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Yang Yanked

Yang announces he is departing from the CEO role in November 2008. In January 2009, he is replaced by Autodesk CEO Carol Bartz, who has a reputation for a foul mouth and great operational skills. She cut a lot of existing acquisitions, such as Geocities, MyBlogLog, Yahoo Go and Brickhouse. Then it sells Zimbra to VMware. In all fairness, she also acquired India's Koprol and IntoNow, and struck deals to integrate Twitter and Facebook, a move that brings more traffic, even if it Yahoo has to pay to do it.

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Bartz and Ballmer

Knowing Yahoo needs cash, Ballmer comes to Bartz for a second pass at a deal. This time they make one. In July 2009, Microsoft and Yahoo struck a 10-year search deal to have Bing power Yahoo's search and ad platforms on the back end. Microsoft agrees to pay Yahoo 88 percent of revenues from ads served over the first five years.

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Bartz Canned

Neither the operational bloat cuts nor the search deal panned out or padded Yahoo's finances. Under pressure, Bartz is ousted in September 2011, just 30 months after taking the helm. "I am very sad to tell you that I've just been fired over the phone by Yahoo's Chairman of the Board," Bartz wrote on her iPad. "It has been my pleasure to work with all of you and I wish you only the best going forward." Wall Street cheered the move: Yahoo's stock price, which hovered around $12.50 before and since Bartz took over, staggered up to $13.72 on Sept. 6. CFO Tim Morse took over as interim CEO.

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Ballmer Jokes

One month later, at the Web 2.0 Summit, Ballmer is asked whether he was happy Microsoft didn't succeed in buying Yahoo for nearly $45 billion, considering its market cap had fallen to about $20 billion. Ballmer reflected: "You know, times change ... You ask any CEO who might have bought something before the market crashed in 2008 ... Hallelujah. Putting everything else aside, the market really kind of fell apart. If Yahoo accepted our bid, we would have accepted it, we would have bought the price or whatever and then we would have closed post-Lehman Brothers. Yeah, sometimes ... you're lucky." Shareholder Daniel Loeb calls for a jettison of Yang in November.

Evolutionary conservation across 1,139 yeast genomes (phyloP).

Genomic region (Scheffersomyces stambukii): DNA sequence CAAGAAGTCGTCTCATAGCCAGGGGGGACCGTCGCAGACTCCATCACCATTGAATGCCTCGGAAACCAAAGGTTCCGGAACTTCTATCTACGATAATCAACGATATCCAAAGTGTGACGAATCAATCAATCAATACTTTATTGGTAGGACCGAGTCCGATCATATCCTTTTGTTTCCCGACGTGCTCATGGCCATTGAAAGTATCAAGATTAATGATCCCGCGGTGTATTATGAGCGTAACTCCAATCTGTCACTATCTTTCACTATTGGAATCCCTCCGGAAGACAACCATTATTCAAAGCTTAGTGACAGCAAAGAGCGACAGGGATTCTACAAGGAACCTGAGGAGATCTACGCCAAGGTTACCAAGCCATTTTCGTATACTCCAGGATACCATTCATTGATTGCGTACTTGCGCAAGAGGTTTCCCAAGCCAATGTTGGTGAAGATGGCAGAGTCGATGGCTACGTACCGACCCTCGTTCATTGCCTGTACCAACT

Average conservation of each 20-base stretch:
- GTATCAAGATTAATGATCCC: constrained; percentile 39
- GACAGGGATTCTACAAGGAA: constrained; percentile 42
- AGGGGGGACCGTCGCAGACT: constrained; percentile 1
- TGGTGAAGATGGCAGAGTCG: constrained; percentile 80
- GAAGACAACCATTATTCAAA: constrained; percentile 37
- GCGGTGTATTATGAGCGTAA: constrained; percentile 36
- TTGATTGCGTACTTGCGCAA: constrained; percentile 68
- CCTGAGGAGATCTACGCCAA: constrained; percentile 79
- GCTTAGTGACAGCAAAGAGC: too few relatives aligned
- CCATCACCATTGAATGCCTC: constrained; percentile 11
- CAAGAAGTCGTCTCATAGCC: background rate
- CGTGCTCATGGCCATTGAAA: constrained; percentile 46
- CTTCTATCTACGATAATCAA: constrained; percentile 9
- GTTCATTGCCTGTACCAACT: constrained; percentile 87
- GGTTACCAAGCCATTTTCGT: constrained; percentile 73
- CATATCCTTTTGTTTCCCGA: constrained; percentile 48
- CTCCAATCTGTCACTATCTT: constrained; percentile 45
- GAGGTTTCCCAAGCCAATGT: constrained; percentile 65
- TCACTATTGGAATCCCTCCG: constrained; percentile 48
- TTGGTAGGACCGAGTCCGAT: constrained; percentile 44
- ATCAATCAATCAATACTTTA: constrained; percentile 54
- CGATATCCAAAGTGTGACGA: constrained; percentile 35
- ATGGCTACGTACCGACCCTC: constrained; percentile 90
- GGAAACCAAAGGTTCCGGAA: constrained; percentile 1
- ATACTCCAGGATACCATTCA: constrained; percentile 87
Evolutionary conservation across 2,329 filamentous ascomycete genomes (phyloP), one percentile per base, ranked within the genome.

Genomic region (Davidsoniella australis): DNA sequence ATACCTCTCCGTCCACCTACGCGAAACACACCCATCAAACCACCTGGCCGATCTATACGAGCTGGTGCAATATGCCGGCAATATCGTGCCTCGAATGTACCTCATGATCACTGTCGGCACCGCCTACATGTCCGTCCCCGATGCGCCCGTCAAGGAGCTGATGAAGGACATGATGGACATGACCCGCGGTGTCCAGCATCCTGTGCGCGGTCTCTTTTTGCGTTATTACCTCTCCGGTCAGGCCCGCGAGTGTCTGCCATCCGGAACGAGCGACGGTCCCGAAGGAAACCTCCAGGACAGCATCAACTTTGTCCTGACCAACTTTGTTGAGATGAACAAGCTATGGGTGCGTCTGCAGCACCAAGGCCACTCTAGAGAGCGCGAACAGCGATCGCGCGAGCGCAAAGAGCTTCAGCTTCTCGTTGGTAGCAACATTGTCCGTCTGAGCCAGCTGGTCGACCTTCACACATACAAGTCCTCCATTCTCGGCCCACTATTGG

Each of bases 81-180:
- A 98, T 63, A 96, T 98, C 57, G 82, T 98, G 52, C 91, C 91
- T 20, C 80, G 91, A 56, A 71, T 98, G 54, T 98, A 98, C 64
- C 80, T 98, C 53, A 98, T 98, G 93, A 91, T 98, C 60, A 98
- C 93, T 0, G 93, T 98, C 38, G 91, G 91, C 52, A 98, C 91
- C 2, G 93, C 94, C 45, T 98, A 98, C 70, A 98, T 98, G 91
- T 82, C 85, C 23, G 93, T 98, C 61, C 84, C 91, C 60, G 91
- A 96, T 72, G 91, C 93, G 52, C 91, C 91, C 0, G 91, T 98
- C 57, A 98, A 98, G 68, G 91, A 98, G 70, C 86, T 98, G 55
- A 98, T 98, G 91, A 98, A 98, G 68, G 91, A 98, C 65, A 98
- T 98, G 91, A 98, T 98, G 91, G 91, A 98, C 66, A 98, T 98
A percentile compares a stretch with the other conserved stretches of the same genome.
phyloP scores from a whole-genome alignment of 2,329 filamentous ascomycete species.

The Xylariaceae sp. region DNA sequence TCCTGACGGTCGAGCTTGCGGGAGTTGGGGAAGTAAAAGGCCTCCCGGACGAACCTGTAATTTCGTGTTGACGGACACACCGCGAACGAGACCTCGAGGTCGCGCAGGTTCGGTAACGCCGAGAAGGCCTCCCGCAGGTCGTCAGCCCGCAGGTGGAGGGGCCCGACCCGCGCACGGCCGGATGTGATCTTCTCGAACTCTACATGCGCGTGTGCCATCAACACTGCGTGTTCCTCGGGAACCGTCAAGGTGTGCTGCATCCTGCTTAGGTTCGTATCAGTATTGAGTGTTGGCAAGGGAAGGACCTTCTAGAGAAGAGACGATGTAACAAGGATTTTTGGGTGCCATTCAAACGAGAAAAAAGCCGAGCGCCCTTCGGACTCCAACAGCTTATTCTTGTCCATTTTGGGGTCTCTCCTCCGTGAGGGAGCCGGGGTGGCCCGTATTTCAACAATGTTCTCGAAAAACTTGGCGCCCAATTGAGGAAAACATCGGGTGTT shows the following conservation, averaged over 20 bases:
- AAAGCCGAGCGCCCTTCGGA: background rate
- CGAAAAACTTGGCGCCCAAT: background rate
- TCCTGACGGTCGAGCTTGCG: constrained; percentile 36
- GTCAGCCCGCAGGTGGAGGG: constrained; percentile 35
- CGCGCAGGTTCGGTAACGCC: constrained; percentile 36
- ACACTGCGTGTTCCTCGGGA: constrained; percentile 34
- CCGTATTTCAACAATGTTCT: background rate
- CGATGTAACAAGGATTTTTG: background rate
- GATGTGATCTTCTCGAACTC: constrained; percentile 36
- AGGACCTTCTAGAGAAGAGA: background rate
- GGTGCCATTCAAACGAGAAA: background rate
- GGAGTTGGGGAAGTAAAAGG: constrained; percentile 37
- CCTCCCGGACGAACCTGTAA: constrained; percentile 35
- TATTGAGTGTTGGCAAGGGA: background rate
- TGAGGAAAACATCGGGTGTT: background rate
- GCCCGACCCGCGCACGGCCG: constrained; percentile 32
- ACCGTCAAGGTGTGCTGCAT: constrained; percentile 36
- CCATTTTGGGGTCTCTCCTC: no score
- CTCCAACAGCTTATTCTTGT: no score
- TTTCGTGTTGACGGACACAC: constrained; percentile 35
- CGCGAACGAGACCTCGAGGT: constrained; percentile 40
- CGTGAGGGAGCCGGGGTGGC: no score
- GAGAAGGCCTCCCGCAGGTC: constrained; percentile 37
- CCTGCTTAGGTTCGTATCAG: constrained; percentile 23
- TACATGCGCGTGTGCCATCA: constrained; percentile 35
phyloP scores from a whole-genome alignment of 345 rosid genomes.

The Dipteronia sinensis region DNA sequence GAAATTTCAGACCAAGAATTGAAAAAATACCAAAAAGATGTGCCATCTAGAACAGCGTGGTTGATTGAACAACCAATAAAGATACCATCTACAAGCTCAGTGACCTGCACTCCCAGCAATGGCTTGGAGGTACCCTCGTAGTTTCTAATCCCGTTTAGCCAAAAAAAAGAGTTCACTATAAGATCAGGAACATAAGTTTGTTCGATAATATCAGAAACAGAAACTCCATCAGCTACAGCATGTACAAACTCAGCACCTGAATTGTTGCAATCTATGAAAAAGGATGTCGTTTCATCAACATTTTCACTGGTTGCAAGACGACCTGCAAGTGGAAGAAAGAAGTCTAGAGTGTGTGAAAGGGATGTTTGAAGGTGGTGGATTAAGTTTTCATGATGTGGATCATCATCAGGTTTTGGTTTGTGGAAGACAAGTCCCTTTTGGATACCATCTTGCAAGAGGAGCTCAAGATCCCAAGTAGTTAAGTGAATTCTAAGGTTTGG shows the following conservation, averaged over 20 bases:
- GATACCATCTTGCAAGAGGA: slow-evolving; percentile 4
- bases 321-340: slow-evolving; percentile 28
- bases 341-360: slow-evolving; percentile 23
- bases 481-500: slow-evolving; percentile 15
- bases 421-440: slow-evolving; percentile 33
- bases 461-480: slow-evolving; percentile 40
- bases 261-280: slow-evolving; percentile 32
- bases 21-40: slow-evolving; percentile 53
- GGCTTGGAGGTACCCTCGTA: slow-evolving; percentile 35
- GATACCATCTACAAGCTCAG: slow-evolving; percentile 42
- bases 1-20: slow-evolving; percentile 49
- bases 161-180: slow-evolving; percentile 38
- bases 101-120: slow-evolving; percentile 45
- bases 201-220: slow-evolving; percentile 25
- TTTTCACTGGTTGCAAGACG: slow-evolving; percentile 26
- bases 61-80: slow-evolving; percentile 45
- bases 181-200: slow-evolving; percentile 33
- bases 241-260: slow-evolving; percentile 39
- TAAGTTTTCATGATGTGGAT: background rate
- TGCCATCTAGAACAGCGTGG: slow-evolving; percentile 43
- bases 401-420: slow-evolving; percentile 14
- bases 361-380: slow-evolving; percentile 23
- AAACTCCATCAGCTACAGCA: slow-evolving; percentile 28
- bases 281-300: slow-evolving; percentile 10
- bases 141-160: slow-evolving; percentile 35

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Scott Thompson Becomes Heir to Yahoos Misfortune

Thompson, another strong operations leader as the former president of PayPal, is named Yahoo CEO Jan. 4. "His deep understanding of online businesses combined with his team-building and operational capabilities will restore the energy, focus and momentum necessary to grow the core business and deliver increased value for our shareholders," Yahoo Board Chairman Roy Bostock said in a statement. Thompson inherited a mess. Meanwhile, the company is undergoing a strategic review on whether to sell off its Asian interests and focus on its media assets. Yahoo owns a 40 percent stake in Alibaba and a 35 percent stake in Yahoo Japan.

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Yang Resigns from Yahoo Board

Yang leaves Yahoo on Jan. 18. He noted, "The time has come for me to pursue other interests outside of Yahoo." The move comes one week after comScore said Microsoft's Bing search engine had passed Yahoo for the first time.